Weather Website using Nodejs, Express

In this tutorial we will learn to build a simple website where users can type city name and get real-time weather data on screen using Nodejs, Express, OpenWeather.

You may see the live demo of what we are building. Check out the Live Demo.


  • Node.js: Visit official Node.js website to download and install.

  • account. It is a quick 20 second signup. In project setup, I go through all the setup details.

Project Setup

All the code from this article is available for download on GitHub.

Once all the prerequisites software is set up, we can start our project. First create an empty directory named weather-app and open the terminal and write the following command for node app.

npm init

Now enter the required details for Node’s package.json or hit enter until the end to initialize our project. Within our weather-app directory, create a file named server.js.

Creating Our Server

First thing we need to do is get our server up and running. For this we will use Express. It is a minimalist web framework for Node.js that deals with exploring various code with which we need on a frequent basis. Express make it very east to create and run a web server with Node.

To install Express, write the following command in terminal:

npm install express --save

Once installed, we require the express package. Then we create an instance named app by invoking Express. Write the follwoing content in server.js file:

var express = require('express');
var app = express();

app.get('/', function(req,res){
  res.send('Hello World!');

app.set('port', (process.env.PORT || 8000));
app.listen(app.get('port'), function(){
      console.log('Server listening on port ' +app.get('port'));

Here we use app.get('/', ...) to specifically focus on root URL. If we vist root URL express will send respond “Hello World!”.

The app.listen(...) shows we are creating a server that is listening on port which we will provide.

In above code we use process.env.PORT to set the port to the environment port variable if it exists. Otherwise, we’ll default to 8000, which is the port we’ll be using locally. This gives you enough flexibility to switch from development, directly to a production environment where the port might be set by a service provider like, for instance, Heroku.

Now we can test our sever by writting the follwoing command:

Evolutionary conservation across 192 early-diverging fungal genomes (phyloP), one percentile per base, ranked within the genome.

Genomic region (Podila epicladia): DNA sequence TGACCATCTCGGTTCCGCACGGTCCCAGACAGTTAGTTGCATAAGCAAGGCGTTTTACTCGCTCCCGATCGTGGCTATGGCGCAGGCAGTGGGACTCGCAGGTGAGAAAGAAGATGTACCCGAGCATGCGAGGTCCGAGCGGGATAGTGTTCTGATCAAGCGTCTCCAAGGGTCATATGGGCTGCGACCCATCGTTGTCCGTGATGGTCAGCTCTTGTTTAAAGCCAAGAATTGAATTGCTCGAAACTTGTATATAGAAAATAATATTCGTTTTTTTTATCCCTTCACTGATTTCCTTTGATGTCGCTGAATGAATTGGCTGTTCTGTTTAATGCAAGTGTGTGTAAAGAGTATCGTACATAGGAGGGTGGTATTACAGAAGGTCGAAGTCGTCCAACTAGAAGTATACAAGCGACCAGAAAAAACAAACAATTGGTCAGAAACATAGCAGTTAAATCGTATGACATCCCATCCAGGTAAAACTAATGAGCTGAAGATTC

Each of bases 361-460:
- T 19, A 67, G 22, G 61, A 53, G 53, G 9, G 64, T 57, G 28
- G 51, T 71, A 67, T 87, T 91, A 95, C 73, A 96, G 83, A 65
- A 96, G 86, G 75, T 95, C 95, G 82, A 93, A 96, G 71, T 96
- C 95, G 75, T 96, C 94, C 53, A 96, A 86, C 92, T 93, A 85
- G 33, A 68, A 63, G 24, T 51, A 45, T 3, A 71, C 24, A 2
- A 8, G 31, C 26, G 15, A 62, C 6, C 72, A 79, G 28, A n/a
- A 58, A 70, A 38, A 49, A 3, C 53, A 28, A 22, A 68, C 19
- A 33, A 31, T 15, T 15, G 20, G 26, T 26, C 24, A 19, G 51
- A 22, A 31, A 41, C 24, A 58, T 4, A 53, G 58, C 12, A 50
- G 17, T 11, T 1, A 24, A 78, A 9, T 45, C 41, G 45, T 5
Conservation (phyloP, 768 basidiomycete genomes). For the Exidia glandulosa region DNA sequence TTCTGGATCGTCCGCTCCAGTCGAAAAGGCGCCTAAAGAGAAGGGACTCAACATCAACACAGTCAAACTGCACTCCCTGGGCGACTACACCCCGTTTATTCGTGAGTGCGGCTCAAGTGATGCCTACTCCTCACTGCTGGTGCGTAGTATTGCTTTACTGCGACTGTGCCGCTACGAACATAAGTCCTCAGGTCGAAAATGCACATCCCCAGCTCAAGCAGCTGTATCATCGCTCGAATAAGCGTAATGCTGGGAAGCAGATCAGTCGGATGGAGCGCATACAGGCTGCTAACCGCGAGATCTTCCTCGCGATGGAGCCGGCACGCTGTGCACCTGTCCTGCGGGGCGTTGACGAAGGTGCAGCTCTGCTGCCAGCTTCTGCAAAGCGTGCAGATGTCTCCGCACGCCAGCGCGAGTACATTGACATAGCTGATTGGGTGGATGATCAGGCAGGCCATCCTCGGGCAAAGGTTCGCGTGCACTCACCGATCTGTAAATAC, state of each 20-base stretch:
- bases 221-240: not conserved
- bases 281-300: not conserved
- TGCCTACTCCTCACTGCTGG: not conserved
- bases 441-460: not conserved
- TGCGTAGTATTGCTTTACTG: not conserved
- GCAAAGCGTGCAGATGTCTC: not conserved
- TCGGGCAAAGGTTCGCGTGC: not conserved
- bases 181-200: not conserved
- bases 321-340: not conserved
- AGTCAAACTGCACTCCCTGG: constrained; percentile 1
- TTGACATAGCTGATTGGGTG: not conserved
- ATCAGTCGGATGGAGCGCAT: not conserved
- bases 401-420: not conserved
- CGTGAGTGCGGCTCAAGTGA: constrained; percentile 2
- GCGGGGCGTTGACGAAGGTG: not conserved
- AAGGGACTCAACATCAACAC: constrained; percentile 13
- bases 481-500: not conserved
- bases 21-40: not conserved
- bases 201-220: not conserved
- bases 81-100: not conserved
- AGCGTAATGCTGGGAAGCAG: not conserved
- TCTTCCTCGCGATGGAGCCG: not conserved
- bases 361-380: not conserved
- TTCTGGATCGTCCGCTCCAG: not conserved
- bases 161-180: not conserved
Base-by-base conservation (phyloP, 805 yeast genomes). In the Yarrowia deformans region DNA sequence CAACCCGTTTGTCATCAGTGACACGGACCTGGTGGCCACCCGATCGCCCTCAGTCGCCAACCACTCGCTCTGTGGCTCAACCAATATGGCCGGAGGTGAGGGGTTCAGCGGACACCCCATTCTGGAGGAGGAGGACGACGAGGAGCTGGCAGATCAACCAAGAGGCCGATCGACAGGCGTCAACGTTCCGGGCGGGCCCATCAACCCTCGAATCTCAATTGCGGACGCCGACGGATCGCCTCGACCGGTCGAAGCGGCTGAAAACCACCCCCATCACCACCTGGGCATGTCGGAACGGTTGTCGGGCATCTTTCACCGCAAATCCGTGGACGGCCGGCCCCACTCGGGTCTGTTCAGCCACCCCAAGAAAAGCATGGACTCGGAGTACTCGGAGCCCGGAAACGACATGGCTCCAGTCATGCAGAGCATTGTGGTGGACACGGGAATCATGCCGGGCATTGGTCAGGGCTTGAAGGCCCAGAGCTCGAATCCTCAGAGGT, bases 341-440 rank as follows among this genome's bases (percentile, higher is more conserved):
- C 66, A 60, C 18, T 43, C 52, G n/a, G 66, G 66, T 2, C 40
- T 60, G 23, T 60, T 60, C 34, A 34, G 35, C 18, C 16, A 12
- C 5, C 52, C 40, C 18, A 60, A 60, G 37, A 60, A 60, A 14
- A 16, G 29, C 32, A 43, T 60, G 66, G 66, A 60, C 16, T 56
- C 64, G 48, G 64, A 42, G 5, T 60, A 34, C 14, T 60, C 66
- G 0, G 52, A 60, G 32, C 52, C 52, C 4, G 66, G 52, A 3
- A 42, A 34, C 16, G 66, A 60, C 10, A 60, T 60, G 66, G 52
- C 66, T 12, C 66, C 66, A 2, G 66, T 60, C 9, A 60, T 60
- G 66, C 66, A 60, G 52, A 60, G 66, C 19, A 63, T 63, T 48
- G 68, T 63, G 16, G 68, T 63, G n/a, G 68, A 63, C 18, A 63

node server.js

when you hit enter, you will get “Server is listening on 8000 port”, open your browser and visit “localhost:8000”, you should see Hello World!.

Awesome! we have created a server using Node.js and Express!

Setting Up Index View

When someone visits our root route, we have a option to respond with text or HTML file. To render HTML file we will use EJS (Embedded JavaScript). EJS is a templating language.

A template engine enables you to use static template files in our application. At runtime, the template engine replaces variables in a template file with actual values, and transforms the template into an HTML file sent to the client. This approach makes it easier to design an HTML page.

To use EJS in our project, we must install it using:

npm install ejs --save

Next we will require ejs package and set up the templating engine, by writting the following code:

app.set('view engine', 'ejs');

EJS is accessed by default in the views directory. So create a views folder in your directory and inside it create index.ejs file and add the following content:

<!DOCTYPE html>
    <meta charset="utf-8">
    <link rel="shortcut icon" href="" type="image/x-icon">
    <link rel="stylesheet" type="text/css" href="/style.css">
    <link rel="stylesheet" href="" integrity="sha384-Gn5384xqQ1aoWXA+058RXPxPg6fy4IWvTNh0E263XmFcJlSAwiGgFAW/dAiS6JXm" crossorigin="anonymous">
    <link href='' rel='stylesheet' type='text/css'>
<div id="container">

    <fieldset id="one">
        <h1>Weather App</h1>
        <form action="/" method="post">
            <input name="city" type="text" class="form-control" placeholder="Enter a City" required>
            <button type="submit" class="btn btn-outline-primary">Get Weather</button>

Adding CSS file

To add css create public/style.css file in root directory of project and add custom css ( You may copy css from Github ).

Express would not allow access to this file by default, so we need to expose it with the following line of code:


This code allow us to access all of static files within the public folder.

Once you have done this, update the app.get('/', ...) function to render the index HTML file. In server.js file write the following content:

app.get('/', function(req, res){

When working with templating language, we use res.render to render our view, which send the equivalent HTML to client.

Now again start your server using node server.js and open browser, visit localhost://8000 and you should see our index.ejs file.

Real quick, here’s what our file structure should look like :

  | -- weather-app
    | -- node_modules
    | -- public
      | -- style.css
    | -- views
      | -- index.ejs
    | -- package-lock.json
    | -- package.json
    | -- server.js

Setting Up Post Route

In server.js we have set a get route and create our server. But our application to work, we need a post route aw well. In index.ejs file, we have a submitting form which has POST request at / route: <form action="/" method="post">. So we set post route and using this we access the name of city provided by the user. For this we use an Express Middleware.

Express can make a use of Middleware ( functions that have access to req and res bodies) in order to perform more advanced tasks. Here we are going to make use of the body-parser middleware. body-parser allows us to make use of the key-value pairs stored on the req-body object. In this case, we’ll be able to access the city name the user typed in on the client side.

To install body-parser write the follwoing command in terminal:

npm install body-parser --save